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There are many books about Enron on the market, but this one is truly written by an insider! Ms. Brewer describes the day-to-day existence at Enron in a manner never before captured. She takes you into the office where you experience everything from petty backbiting to the insidious dog-eat-dog atmosphere that poisoned Enron from the executive suite on down. Her book is candid, revealing and she even admits to her own mistakes! An incredible read!
She even details how a major publisher dangled a six-figure advance for the book in front of her face and then pulled the plug at the last minute! Undaunted, she turned to us to make sure the truth got out!
This book also makes a great reference guide to the scandal and Enron's business practices, as it contains an in-depth index.
|Chapter One: Before the Storm|
|Chapter Two: Vision and Values|
|Chapter Three: Think Big, Steal Big|
|Chapter Four: Rank and Yank|
|Chapter Five: What Will You Do To Change the World Today?|
|Chapter Six: Waterworld|
|Chapter Seven: Power Tends To Corrupt|
|Chapter Eight: Riding the Light|
|Chapter Nine: What Will You Say to Change Enron Today?|
|Chapter Ten: A Crooked Company With a Crooked E|
|Chapter Eleven: The End of Enron|
|Epilogue: A View From A Farm|
Posted October 12, 2003
Shame on HarperCollins for pulling back...what could you possibly be afraid of? This book is very well written and accounts for day to day life at Enron and the players. House of Cards is just that, from executive to the secretarial pool. I think this must be the gate to hell...so much greed and evil doings. While I'm not a women's liber, the women of enron did nothing to make a woman seem credible in business. I wonder if they got discounts from the matress factory??? I would also suggest attending one of Lynn's speaking engagements, her story is truly riveting.Was this review helpful? Yes NoThank you for your feedback. Report this reviewThank you, this review has been flagged.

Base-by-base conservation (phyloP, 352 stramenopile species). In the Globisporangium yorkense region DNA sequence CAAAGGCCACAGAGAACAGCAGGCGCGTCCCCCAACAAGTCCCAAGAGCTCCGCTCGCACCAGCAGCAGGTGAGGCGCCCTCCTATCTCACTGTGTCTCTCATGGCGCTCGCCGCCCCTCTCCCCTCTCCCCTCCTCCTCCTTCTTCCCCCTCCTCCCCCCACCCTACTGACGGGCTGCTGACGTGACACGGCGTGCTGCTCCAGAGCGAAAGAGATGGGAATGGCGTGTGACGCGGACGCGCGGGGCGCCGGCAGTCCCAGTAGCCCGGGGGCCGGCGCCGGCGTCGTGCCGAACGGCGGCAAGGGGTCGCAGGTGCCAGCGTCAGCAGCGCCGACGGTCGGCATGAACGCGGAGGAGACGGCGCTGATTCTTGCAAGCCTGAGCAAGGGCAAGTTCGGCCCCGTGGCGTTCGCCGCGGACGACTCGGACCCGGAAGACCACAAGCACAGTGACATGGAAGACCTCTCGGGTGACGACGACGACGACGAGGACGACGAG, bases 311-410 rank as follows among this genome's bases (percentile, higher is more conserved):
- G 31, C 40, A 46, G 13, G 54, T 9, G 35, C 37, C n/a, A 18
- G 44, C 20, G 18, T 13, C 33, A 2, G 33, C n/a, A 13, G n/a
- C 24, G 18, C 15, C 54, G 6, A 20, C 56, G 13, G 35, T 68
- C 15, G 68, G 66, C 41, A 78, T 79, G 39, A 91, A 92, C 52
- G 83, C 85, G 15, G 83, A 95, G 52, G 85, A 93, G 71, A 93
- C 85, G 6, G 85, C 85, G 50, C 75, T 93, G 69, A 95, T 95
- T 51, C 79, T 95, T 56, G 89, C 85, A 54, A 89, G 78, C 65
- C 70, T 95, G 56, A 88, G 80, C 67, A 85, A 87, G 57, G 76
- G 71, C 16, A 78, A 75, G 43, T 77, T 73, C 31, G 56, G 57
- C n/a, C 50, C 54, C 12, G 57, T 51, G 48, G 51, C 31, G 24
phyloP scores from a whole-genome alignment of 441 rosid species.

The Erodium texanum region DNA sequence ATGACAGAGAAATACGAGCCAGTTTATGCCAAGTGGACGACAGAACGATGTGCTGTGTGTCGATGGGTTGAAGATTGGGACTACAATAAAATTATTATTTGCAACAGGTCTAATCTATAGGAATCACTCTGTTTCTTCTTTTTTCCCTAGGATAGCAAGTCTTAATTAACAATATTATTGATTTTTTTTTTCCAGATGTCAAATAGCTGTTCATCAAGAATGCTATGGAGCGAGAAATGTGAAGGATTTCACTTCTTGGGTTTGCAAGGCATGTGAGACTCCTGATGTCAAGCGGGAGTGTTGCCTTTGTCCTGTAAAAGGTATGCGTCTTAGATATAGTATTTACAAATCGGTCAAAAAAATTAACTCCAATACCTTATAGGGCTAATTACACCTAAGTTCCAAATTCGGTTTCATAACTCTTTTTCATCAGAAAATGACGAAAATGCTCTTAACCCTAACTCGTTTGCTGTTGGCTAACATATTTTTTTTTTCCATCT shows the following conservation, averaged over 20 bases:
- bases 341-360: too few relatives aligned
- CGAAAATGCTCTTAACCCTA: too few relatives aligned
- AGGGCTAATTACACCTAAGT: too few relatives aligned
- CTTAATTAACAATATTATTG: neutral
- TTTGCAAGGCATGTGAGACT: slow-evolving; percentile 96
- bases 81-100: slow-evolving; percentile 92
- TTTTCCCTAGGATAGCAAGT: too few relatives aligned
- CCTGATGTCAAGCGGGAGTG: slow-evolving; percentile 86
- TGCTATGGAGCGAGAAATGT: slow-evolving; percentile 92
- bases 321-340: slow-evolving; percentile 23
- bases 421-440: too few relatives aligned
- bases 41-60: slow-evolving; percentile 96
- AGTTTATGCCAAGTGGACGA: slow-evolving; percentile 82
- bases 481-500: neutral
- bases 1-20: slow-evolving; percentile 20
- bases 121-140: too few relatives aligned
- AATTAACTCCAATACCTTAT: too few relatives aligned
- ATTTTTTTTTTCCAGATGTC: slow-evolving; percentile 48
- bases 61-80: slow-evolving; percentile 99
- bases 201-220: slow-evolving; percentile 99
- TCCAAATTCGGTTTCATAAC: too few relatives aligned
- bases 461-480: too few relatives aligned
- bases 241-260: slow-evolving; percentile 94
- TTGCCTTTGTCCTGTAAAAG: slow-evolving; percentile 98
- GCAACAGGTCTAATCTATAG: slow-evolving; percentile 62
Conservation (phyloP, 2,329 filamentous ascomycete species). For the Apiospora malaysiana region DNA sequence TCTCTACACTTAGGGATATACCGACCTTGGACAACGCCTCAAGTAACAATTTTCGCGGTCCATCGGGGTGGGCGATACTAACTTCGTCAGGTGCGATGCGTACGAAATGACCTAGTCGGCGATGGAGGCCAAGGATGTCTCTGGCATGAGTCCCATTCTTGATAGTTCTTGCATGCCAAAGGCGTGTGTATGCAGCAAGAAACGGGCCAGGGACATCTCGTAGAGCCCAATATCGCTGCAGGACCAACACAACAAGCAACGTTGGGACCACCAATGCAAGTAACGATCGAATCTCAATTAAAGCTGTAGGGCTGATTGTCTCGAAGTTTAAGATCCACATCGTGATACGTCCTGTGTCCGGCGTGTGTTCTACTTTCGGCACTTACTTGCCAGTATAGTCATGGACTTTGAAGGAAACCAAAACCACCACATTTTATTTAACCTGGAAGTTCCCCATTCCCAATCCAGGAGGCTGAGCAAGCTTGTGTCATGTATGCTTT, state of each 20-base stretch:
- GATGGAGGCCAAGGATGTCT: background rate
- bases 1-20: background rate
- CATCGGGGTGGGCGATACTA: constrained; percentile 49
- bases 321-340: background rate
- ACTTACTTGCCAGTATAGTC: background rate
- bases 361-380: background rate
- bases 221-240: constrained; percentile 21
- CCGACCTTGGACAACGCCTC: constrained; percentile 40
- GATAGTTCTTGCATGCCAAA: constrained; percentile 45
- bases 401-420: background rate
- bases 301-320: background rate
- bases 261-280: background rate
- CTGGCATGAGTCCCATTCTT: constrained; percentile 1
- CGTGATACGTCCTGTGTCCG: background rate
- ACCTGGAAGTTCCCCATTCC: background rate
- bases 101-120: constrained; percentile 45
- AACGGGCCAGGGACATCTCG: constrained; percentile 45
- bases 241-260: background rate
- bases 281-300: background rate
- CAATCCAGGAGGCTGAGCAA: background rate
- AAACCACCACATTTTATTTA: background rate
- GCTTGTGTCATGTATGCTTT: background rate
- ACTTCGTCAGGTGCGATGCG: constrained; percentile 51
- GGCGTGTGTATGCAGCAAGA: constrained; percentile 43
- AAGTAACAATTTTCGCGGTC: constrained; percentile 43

Posted December 13, 2002
Lynn Brewers account of her experiance is a shocking, well written, first hand account of her experiance at Enron. Because she was bounced from one section to another of the corporation, she got a good look at many different sections of the corporation and its offshoots and found pervasive,unbridled corruption throughout. It is no wonder a major publisher backed out of a commitment to publish the work; they were probably afraid of being sued. Brewer's account indescriminately bashes employees from the lowest to the highest positions in the corporation with a very effective weapon--the truth. I highly recommend this book.Was this review helpful? Yes NoThank you for your feedback. Report this reviewThank you, this review has been flagged.